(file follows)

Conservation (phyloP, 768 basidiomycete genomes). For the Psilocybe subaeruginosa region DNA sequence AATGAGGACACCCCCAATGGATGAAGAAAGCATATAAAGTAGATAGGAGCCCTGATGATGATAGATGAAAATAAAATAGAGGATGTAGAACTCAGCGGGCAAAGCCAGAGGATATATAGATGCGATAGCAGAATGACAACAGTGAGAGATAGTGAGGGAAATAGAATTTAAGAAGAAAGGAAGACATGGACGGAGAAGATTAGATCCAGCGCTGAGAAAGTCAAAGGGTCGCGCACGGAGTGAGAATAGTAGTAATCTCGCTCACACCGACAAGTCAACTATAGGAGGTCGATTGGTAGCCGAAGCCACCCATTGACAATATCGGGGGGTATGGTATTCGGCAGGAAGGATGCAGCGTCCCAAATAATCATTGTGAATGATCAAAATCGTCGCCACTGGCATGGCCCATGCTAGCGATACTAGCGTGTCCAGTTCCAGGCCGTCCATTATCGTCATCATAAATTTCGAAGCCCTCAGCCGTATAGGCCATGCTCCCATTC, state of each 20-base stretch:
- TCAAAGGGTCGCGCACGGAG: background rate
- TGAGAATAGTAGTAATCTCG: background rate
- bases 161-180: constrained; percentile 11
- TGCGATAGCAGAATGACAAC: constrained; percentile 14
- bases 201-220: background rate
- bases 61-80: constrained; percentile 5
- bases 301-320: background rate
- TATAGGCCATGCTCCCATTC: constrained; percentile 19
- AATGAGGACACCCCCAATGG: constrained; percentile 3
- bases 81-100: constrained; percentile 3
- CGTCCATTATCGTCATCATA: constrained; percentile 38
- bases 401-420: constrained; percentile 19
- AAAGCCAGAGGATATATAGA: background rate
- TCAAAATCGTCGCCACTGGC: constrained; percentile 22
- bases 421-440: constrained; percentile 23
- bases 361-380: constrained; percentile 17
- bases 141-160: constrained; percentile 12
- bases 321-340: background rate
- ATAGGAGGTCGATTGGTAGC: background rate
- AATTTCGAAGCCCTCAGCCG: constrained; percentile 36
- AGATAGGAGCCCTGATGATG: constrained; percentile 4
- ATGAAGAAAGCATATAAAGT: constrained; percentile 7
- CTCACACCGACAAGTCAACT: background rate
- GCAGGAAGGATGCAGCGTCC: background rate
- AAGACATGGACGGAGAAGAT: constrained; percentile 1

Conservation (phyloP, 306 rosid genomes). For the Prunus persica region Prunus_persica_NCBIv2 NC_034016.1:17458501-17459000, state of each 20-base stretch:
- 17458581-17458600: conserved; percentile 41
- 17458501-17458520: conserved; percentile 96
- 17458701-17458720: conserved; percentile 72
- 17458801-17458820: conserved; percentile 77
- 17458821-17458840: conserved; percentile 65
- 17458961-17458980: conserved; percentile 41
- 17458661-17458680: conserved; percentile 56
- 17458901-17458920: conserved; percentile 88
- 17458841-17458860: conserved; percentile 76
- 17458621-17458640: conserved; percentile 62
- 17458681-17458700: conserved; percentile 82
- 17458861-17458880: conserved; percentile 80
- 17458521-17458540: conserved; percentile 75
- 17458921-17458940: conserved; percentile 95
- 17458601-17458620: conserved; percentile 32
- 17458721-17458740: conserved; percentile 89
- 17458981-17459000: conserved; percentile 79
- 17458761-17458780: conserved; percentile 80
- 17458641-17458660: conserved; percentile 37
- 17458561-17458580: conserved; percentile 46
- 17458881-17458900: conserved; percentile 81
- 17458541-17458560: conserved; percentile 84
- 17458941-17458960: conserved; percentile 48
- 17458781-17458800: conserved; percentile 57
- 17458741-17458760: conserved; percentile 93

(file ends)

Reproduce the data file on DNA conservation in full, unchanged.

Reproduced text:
Conservation (phyloP, 768 basidiomycete genomes). For the Psilocybe subaeruginosa region DNA sequence AATGAGGACACCCCCAATGGATGAAGAAAGCATATAAAGTAGATAGGAGCCCTGATGATGATAGATGAAAATAAAATAGAGGATGTAGAACTCAGCGGGCAAAGCCAGAGGATATATAGATGCGATAGCAGAATGACAACAGTGAGAGATAGTGAGGGAAATAGAATTTAAGAAGAAAGGAAGACATGGACGGAGAAGATTAGATCCAGCGCTGAGAAAGTCAAAGGGTCGCGCACGGAGTGAGAATAGTAGTAATCTCGCTCACACCGACAAGTCAACTATAGGAGGTCGATTGGTAGCCGAAGCCACCCATTGACAATATCGGGGGGTATGGTATTCGGCAGGAAGGATGCAGCGTCCCAAATAATCATTGTGAATGATCAAAATCGTCGCCACTGGCATGGCCCATGCTAGCGATACTAGCGTGTCCAGTTCCAGGCCGTCCATTATCGTCATCATAAATTTCGAAGCCCTCAGCCGTATAGGCCATGCTCCCATTC, state of each 20-base stretch:
- TCAAAGGGTCGCGCACGGAG: background rate
- TGAGAATAGTAGTAATCTCG: background rate
- bases 161-180: constrained; percentile 11
- TGCGATAGCAGAATGACAAC: constrained; percentile 14
- bases 201-220: background rate
- bases 61-80: constrained; percentile 5
- bases 301-320: background rate
- TATAGGCCATGCTCCCATTC: constrained; percentile 19
- AATGAGGACACCCCCAATGG: constrained; percentile 3
- bases 81-100: constrained; percentile 3
- CGTCCATTATCGTCATCATA: constrained; percentile 38
- bases 401-420: constrained; percentile 19
- AAAGCCAGAGGATATATAGA: background rate
- TCAAAATCGTCGCCACTGGC: constrained; percentile 22
- bases 421-440: constrained; percentile 23
- bases 361-380: constrained; percentile 17
- bases 141-160: constrained; percentile 12
- bases 321-340: background rate
- ATAGGAGGTCGATTGGTAGC: background rate
- AATTTCGAAGCCCTCAGCCG: constrained; percentile 36
- AGATAGGAGCCCTGATGATG: constrained; percentile 4
- ATGAAGAAAGCATATAAAGT: constrained; percentile 7
- CTCACACCGACAAGTCAACT: background rate
- GCAGGAAGGATGCAGCGTCC: background rate
- AAGACATGGACGGAGAAGAT: constrained; percentile 1

Conservation (phyloP, 306 rosid genomes). For the Prunus persica region Prunus_persica_NCBIv2 NC_034016.1:17458501-17459000, state of each 20-base stretch:
- 17458581-17458600: conserved; percentile 41
- 17458501-17458520: conserved; percentile 96
- 17458701-17458720: conserved; percentile 72
- 17458801-17458820: conserved; percentile 77
- 17458821-17458840: conserved; percentile 65
- 17458961-17458980: conserved; percentile 41
- 17458661-17458680: conserved; percentile 56
- 17458901-17458920: conserved; percentile 88
- 17458841-17458860: conserved; percentile 76
- 17458621-17458640: conserved; percentile 62
- 17458681-17458700: conserved; percentile 82
- 17458861-17458880: conserved; percentile 80
- 17458521-17458540: conserved; percentile 75
- 17458921-17458940: conserved; percentile 95
- 17458601-17458620: conserved; percentile 32
- 17458721-17458740: conserved; percentile 89
- 17458981-17459000: conserved; percentile 79
- 17458761-17458780: conserved; percentile 80
- 17458641-17458660: conserved; percentile 37
- 17458561-17458580: conserved; percentile 46
- 17458881-17458900: conserved; percentile 81
- 17458541-17458560: conserved; percentile 84
- 17458941-17458960: conserved; percentile 48
- 17458781-17458800: conserved; percentile 57
- 17458741-17458760: conserved; percentile 93